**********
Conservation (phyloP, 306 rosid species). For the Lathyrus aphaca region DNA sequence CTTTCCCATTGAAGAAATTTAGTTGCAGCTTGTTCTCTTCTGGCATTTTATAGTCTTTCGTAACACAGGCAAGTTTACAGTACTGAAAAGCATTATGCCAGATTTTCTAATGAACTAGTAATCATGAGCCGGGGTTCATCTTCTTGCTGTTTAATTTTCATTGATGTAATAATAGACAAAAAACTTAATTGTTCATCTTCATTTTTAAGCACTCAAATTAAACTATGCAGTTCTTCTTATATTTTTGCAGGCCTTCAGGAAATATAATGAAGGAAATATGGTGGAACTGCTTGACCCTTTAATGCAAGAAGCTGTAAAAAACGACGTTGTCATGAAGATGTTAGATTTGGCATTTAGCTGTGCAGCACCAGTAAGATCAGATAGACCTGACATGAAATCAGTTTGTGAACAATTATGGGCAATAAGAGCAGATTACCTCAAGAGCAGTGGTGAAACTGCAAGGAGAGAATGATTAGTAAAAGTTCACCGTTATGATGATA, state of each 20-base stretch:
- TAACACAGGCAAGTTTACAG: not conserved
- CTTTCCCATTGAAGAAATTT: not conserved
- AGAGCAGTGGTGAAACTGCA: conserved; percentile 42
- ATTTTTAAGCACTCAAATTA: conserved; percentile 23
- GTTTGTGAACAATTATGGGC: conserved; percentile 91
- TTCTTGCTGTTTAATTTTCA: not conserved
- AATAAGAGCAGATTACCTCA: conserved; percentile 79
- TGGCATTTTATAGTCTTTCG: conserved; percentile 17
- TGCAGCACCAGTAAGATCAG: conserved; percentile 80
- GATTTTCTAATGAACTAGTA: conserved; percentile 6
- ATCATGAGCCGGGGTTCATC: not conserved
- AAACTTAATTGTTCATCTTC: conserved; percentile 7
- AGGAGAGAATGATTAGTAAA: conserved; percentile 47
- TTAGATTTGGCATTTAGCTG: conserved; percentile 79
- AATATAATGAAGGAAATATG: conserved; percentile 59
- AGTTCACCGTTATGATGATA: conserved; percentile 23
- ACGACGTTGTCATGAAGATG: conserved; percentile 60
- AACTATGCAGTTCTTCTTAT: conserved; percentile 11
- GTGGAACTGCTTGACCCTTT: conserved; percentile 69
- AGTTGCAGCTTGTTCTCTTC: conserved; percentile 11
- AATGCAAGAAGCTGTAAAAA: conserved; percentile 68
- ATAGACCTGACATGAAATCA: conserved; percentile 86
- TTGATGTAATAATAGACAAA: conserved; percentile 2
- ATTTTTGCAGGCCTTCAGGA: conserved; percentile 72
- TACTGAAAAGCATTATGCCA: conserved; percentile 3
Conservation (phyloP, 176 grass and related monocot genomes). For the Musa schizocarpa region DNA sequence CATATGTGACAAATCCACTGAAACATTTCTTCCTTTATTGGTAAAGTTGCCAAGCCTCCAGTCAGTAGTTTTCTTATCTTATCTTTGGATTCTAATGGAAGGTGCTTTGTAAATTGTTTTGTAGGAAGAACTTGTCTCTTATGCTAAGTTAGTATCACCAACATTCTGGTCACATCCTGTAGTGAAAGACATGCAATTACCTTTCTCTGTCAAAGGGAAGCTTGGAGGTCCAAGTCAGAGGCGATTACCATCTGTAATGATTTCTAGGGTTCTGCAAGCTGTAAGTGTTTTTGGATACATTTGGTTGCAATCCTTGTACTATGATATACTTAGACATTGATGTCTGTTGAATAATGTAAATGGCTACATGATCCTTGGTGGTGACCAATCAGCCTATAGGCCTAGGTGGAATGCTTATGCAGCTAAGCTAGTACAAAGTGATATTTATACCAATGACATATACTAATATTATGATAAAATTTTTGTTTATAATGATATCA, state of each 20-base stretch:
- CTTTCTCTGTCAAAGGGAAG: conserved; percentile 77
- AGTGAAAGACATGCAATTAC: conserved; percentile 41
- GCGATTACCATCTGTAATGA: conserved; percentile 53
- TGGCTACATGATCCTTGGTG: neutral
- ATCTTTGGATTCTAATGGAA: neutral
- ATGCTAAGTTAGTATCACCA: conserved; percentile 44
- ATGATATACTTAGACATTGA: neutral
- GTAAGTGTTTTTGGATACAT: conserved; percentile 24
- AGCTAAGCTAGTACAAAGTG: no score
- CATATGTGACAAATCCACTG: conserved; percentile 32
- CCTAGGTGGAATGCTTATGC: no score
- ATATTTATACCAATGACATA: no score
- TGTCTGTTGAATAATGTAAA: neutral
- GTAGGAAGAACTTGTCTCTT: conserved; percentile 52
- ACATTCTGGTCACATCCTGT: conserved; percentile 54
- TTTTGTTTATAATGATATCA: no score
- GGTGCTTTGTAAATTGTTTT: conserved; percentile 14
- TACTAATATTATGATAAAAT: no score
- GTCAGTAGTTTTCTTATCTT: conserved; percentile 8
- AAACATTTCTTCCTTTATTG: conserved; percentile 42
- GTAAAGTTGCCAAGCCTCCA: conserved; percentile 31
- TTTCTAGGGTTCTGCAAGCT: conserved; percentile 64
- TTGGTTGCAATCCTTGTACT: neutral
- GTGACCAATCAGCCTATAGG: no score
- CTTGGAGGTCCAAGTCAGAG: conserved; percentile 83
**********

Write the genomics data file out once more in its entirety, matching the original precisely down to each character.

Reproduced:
Conservation (phyloP, 306 rosid species). For the Lathyrus aphaca region DNA sequence CTTTCCCATTGAAGAAATTTAGTTGCAGCTTGTTCTCTTCTGGCATTTTATAGTCTTTCGTAACACAGGCAAGTTTACAGTACTGAAAAGCATTATGCCAGATTTTCTAATGAACTAGTAATCATGAGCCGGGGTTCATCTTCTTGCTGTTTAATTTTCATTGATGTAATAATAGACAAAAAACTTAATTGTTCATCTTCATTTTTAAGCACTCAAATTAAACTATGCAGTTCTTCTTATATTTTTGCAGGCCTTCAGGAAATATAATGAAGGAAATATGGTGGAACTGCTTGACCCTTTAATGCAAGAAGCTGTAAAAAACGACGTTGTCATGAAGATGTTAGATTTGGCATTTAGCTGTGCAGCACCAGTAAGATCAGATAGACCTGACATGAAATCAGTTTGTGAACAATTATGGGCAATAAGAGCAGATTACCTCAAGAGCAGTGGTGAAACTGCAAGGAGAGAATGATTAGTAAAAGTTCACCGTTATGATGATA, state of each 20-base stretch:
- TAACACAGGCAAGTTTACAG: not conserved
- CTTTCCCATTGAAGAAATTT: not conserved
- AGAGCAGTGGTGAAACTGCA: conserved; percentile 42
- ATTTTTAAGCACTCAAATTA: conserved; percentile 23
- GTTTGTGAACAATTATGGGC: conserved; percentile 91
- TTCTTGCTGTTTAATTTTCA: not conserved
- AATAAGAGCAGATTACCTCA: conserved; percentile 79
- TGGCATTTTATAGTCTTTCG: conserved; percentile 17
- TGCAGCACCAGTAAGATCAG: conserved; percentile 80
- GATTTTCTAATGAACTAGTA: conserved; percentile 6
- ATCATGAGCCGGGGTTCATC: not conserved
- AAACTTAATTGTTCATCTTC: conserved; percentile 7
- AGGAGAGAATGATTAGTAAA: conserved; percentile 47
- TTAGATTTGGCATTTAGCTG: conserved; percentile 79
- AATATAATGAAGGAAATATG: conserved; percentile 59
- AGTTCACCGTTATGATGATA: conserved; percentile 23
- ACGACGTTGTCATGAAGATG: conserved; percentile 60
- AACTATGCAGTTCTTCTTAT: conserved; percentile 11
- GTGGAACTGCTTGACCCTTT: conserved; percentile 69
- AGTTGCAGCTTGTTCTCTTC: conserved; percentile 11
- AATGCAAGAAGCTGTAAAAA: conserved; percentile 68
- ATAGACCTGACATGAAATCA: conserved; percentile 86
- TTGATGTAATAATAGACAAA: conserved; percentile 2
- ATTTTTGCAGGCCTTCAGGA: conserved; percentile 72
- TACTGAAAAGCATTATGCCA: conserved; percentile 3
Conservation (phyloP, 176 grass and related monocot genomes). For the Musa schizocarpa region DNA sequence CATATGTGACAAATCCACTGAAACATTTCTTCCTTTATTGGTAAAGTTGCCAAGCCTCCAGTCAGTAGTTTTCTTATCTTATCTTTGGATTCTAATGGAAGGTGCTTTGTAAATTGTTTTGTAGGAAGAACTTGTCTCTTATGCTAAGTTAGTATCACCAACATTCTGGTCACATCCTGTAGTGAAAGACATGCAATTACCTTTCTCTGTCAAAGGGAAGCTTGGAGGTCCAAGTCAGAGGCGATTACCATCTGTAATGATTTCTAGGGTTCTGCAAGCTGTAAGTGTTTTTGGATACATTTGGTTGCAATCCTTGTACTATGATATACTTAGACATTGATGTCTGTTGAATAATGTAAATGGCTACATGATCCTTGGTGGTGACCAATCAGCCTATAGGCCTAGGTGGAATGCTTATGCAGCTAAGCTAGTACAAAGTGATATTTATACCAATGACATATACTAATATTATGATAAAATTTTTGTTTATAATGATATCA, state of each 20-base stretch:
- CTTTCTCTGTCAAAGGGAAG: conserved; percentile 77
- AGTGAAAGACATGCAATTAC: conserved; percentile 41
- GCGATTACCATCTGTAATGA: conserved; percentile 53
- TGGCTACATGATCCTTGGTG: neutral
- ATCTTTGGATTCTAATGGAA: neutral
- ATGCTAAGTTAGTATCACCA: conserved; percentile 44
- ATGATATACTTAGACATTGA: neutral
- GTAAGTGTTTTTGGATACAT: conserved; percentile 24
- AGCTAAGCTAGTACAAAGTG: no score
- CATATGTGACAAATCCACTG: conserved; percentile 32
- CCTAGGTGGAATGCTTATGC: no score
- ATATTTATACCAATGACATA: no score
- TGTCTGTTGAATAATGTAAA: neutral
- GTAGGAAGAACTTGTCTCTT: conserved; percentile 52
- ACATTCTGGTCACATCCTGT: conserved; percentile 54
- TTTTGTTTATAATGATATCA: no score
- GGTGCTTTGTAAATTGTTTT: conserved; percentile 14
- TACTAATATTATGATAAAAT: no score
- GTCAGTAGTTTTCTTATCTT: conserved; percentile 8
- AAACATTTCTTCCTTTATTG: conserved; percentile 42
- GTAAAGTTGCCAAGCCTCCA: conserved; percentile 31
- TTTCTAGGGTTCTGCAAGCT: conserved; percentile 64
- TTGGTTGCAATCCTTGTACT: neutral
- GTGACCAATCAGCCTATAGG: no score
- CTTGGAGGTCCAAGTCAGAG: conserved; percentile 83